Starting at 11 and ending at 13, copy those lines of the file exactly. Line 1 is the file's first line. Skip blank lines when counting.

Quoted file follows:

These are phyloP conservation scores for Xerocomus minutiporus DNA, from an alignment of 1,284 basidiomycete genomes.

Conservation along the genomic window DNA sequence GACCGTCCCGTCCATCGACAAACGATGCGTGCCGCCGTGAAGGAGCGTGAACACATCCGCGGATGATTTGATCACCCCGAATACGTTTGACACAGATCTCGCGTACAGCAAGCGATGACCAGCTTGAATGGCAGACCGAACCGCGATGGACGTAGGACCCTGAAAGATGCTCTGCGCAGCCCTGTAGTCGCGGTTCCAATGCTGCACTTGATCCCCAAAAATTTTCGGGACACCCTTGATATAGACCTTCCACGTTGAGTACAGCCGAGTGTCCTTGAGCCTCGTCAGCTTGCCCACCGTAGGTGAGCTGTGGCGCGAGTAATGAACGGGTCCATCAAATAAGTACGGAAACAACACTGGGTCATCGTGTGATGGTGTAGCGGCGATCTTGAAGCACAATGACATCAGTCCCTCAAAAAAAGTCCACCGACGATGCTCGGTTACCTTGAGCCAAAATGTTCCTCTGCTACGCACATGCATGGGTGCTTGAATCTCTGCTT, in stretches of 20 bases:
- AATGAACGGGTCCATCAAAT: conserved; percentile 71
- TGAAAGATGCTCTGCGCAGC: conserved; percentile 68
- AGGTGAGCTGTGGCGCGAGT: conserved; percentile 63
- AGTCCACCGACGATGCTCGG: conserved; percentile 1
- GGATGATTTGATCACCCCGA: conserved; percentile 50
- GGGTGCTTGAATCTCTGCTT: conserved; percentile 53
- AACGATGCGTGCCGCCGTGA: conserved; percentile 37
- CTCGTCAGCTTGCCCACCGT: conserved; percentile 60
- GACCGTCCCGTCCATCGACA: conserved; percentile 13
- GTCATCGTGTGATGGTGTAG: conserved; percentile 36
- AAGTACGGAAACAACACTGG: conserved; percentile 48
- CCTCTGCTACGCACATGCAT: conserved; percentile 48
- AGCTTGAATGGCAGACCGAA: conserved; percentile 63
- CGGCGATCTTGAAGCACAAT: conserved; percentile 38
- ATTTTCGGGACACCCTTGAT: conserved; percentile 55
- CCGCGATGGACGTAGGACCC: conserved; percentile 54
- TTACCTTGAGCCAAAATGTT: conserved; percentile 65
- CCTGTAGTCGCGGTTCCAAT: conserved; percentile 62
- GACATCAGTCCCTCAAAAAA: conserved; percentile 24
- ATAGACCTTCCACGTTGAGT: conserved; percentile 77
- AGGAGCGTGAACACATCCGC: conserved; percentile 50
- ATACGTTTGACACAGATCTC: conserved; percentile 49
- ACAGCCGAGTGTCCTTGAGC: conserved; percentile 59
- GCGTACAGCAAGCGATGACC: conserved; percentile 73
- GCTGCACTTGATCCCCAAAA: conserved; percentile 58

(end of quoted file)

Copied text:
- GACCGTCCCGTCCATCGACA: conserved; percentile 13
- GTCATCGTGTGATGGTGTAG: conserved; percentile 36
- AAGTACGGAAACAACACTGG: conserved; percentile 48